The problem with zeros
The battle over our decade’s name has not been as productive. In 1986, Jack Rosenthal of The New York Times tossed around “Aughties, Nauts, Zeros, Zips” and the “fretful Oh-Ohs.” He finally proposed the “Ohs,” but as Slate’s Timothy Noah wrote 20 years later, “nobody bit.” During an National Public Radio segment, Noah mentions “Naughty Aughties” (thought of and trademarked but not by him), “the Double Ohs,” and callers throw in “Zilches” and, alluding to tennis, “the Lovies.”
There are a few fundamental problems in sourcing a neutral number to name our decade. It doesn’t make sense in a positive-integer system that steadily increases in value, and the Gregorian calendar starts at one, not zero. Sure, the decade’s numerical distinction is its prolific goose eggs, but a new millennium is not a reset button. The national and local media’s lack of consensus is a rejection of outdated, silly and, generally, bad, names — not a name.
Across the board, journalists avoid language derived from zero in referring to the decade. Stacey Woelfel, KOMU news directorsays, “Often in broadcast writing, it’s best to avoid awkward situations like this, so we probably just try to write around it most of the time.” Chip Price of the Columbia Daily Tribune says the decade may “gain definition as we move on.” Jack Stokes of the Associated Press quotes his “stylebook team,” who say, “We don’t name decades, but rather use those that evolve through common usage: Roaring Twenties, for example. Hence, no policy.”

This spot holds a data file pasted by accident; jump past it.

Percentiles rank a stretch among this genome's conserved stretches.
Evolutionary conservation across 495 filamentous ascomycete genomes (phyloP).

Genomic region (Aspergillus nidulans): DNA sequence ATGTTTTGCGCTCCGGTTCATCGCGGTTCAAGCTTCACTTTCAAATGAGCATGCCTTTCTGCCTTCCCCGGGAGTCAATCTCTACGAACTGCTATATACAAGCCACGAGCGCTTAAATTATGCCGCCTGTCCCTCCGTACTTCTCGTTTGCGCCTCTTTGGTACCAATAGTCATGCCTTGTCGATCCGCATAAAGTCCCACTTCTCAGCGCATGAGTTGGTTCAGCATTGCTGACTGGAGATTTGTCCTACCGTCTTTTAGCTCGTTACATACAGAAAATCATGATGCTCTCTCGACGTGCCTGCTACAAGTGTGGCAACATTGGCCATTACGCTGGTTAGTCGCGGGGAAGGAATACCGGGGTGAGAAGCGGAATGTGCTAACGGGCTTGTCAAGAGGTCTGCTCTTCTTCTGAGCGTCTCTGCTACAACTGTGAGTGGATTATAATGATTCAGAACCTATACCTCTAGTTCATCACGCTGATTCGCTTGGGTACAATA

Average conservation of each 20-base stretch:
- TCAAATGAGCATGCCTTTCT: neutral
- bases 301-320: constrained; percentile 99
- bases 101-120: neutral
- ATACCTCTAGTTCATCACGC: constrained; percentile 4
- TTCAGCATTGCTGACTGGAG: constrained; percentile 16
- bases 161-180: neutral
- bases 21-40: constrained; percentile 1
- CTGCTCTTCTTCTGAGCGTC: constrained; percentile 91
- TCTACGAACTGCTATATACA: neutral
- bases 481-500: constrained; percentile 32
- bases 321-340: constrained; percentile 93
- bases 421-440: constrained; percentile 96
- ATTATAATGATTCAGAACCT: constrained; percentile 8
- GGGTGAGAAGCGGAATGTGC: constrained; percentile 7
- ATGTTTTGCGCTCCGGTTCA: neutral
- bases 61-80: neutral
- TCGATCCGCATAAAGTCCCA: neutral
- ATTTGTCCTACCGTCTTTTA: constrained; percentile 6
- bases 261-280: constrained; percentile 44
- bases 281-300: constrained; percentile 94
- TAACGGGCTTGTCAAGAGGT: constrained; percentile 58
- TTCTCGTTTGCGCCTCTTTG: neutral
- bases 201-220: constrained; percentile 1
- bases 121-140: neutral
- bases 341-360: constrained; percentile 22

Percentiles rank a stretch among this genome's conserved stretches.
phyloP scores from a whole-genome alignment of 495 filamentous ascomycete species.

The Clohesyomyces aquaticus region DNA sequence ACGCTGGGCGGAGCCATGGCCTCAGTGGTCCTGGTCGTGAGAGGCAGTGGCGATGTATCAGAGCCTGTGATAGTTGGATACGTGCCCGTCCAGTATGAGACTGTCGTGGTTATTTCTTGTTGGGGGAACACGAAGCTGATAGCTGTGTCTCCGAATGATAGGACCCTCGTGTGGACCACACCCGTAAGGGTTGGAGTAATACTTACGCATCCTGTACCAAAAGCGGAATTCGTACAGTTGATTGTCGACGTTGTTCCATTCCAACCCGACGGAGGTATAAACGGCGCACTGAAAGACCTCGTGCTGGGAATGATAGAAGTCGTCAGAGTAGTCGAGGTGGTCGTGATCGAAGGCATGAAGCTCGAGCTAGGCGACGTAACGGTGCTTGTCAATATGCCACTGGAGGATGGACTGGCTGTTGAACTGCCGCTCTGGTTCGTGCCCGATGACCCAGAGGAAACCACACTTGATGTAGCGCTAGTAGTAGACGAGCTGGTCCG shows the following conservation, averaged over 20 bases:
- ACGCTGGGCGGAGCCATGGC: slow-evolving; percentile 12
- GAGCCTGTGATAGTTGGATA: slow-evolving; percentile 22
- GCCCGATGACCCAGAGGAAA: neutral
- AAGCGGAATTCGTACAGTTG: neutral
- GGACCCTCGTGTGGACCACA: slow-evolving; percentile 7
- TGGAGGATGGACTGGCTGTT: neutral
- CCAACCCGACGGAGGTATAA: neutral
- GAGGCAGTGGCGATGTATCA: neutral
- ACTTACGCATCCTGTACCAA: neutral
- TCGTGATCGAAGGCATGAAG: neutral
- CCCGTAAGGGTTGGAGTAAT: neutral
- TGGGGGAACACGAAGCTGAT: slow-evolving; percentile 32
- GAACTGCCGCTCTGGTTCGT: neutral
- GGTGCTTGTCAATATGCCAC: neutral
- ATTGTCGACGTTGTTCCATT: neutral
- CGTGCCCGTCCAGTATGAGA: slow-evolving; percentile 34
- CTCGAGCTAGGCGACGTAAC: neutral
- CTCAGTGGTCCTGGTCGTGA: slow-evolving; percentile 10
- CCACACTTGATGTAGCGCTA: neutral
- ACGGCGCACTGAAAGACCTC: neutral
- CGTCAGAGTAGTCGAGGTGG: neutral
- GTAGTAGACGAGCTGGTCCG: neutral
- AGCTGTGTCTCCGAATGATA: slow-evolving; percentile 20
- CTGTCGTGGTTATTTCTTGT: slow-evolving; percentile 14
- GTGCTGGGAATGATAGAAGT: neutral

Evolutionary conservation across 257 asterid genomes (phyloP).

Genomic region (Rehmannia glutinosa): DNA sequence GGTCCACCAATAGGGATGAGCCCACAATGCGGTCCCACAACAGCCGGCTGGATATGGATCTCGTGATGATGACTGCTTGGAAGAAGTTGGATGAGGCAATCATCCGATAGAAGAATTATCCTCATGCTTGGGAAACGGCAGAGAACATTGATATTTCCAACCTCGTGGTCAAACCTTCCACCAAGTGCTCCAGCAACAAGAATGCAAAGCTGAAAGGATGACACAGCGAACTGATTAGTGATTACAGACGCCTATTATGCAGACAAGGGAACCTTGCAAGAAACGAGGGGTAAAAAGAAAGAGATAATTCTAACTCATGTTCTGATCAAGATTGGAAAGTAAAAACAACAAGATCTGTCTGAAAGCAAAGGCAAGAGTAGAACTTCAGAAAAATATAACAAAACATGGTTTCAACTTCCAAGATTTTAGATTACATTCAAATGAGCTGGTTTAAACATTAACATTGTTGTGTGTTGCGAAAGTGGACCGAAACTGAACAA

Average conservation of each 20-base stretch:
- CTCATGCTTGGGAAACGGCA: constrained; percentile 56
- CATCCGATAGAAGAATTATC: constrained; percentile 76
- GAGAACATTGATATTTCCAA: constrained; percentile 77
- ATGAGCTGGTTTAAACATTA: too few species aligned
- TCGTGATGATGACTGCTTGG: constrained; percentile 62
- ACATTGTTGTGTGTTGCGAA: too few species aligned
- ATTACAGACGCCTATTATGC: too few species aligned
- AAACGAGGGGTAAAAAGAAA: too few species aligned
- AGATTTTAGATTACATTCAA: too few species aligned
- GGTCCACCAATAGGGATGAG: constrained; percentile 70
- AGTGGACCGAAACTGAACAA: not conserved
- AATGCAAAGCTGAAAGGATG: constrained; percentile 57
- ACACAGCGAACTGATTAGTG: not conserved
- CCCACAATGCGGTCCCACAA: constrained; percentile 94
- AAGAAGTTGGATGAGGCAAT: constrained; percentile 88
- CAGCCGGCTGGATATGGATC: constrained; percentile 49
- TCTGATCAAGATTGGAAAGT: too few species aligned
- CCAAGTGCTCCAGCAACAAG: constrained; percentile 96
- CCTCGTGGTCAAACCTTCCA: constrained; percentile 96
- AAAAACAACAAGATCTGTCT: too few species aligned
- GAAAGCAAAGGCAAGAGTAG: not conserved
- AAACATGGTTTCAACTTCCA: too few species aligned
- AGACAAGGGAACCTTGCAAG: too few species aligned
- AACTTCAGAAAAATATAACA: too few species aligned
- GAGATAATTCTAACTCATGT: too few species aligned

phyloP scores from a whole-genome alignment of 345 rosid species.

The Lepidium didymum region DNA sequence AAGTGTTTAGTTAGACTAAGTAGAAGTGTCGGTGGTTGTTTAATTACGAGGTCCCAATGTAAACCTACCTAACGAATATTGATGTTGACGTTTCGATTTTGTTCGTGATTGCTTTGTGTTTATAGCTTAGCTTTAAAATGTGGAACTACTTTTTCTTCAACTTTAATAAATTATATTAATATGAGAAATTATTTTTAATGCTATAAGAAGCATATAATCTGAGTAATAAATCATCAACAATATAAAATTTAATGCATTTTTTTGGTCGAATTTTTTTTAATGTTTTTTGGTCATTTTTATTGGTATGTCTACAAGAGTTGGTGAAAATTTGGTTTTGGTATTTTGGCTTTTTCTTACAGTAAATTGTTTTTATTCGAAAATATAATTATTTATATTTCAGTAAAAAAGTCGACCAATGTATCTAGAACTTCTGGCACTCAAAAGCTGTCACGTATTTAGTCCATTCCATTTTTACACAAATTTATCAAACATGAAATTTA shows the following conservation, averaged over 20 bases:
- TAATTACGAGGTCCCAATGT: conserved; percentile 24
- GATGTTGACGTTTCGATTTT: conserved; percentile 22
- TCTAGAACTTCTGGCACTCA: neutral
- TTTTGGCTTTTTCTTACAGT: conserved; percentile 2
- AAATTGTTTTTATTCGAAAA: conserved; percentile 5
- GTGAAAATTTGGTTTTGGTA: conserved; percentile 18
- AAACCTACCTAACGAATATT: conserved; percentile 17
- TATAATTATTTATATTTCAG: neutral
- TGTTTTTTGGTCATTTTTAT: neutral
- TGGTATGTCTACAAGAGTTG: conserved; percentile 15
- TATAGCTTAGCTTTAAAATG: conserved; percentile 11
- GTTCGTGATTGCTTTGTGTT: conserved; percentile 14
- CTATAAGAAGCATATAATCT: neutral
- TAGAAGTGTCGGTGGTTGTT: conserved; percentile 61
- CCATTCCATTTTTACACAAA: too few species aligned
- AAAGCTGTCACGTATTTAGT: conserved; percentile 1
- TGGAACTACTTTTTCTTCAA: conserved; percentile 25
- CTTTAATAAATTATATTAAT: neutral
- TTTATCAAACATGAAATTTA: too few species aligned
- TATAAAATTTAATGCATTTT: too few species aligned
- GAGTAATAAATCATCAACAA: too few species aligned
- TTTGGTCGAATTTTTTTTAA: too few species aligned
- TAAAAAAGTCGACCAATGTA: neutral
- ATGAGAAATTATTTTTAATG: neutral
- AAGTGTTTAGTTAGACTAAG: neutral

Name that decade
The name of our decade doesn’t need to be based on nil. It should recognize the years’ primacy in the century, or millennium, but not harness zero’s linguistic weakness and value anomaly. This decade should be called the Primes. Aesthetically, it looks good enough, plus it’s positive — numerically and by definition.
Primes, Teens, Twenties, Thirties, Forties, Fifties, Sixties, Seventies, Eighties, Nineties, Primes, Teens, Twenties …
Prime, as a noun, comes from the Latin “prima hora”; “first hour,” according to Merriam-Webster. “ … the first hour of the day usually considered 6 a.m. or the hour of sunrise,” “the earliest stage.” As an adjective: “first in order of time or development.” As a noun, prime is also “the chief or best individual part” and as an adjective is related to “primitive.”
Prime’s roots are beautiful and majestic. “The first hour of sunrise.” They are accurate. “The earliest stage.” They recognize that “first” and “one” don’t always go hand-in-hand. And, since the second decade starts with tens, not ones, there is some room to establish an understandable predecessor. Primes implicitly couples the ever-present hubris of modernity — “the chief or best” — with the humble knowledge that our first 10 years of this millennium will ultimately be seen as primitive.
I’m fine with that, as long as we get our name. One that’s positive, not nil.
Greg T. Spielberg is a graduate student at the Missouri School of Journalism and a former assistant city editor for the Columbia Missourian.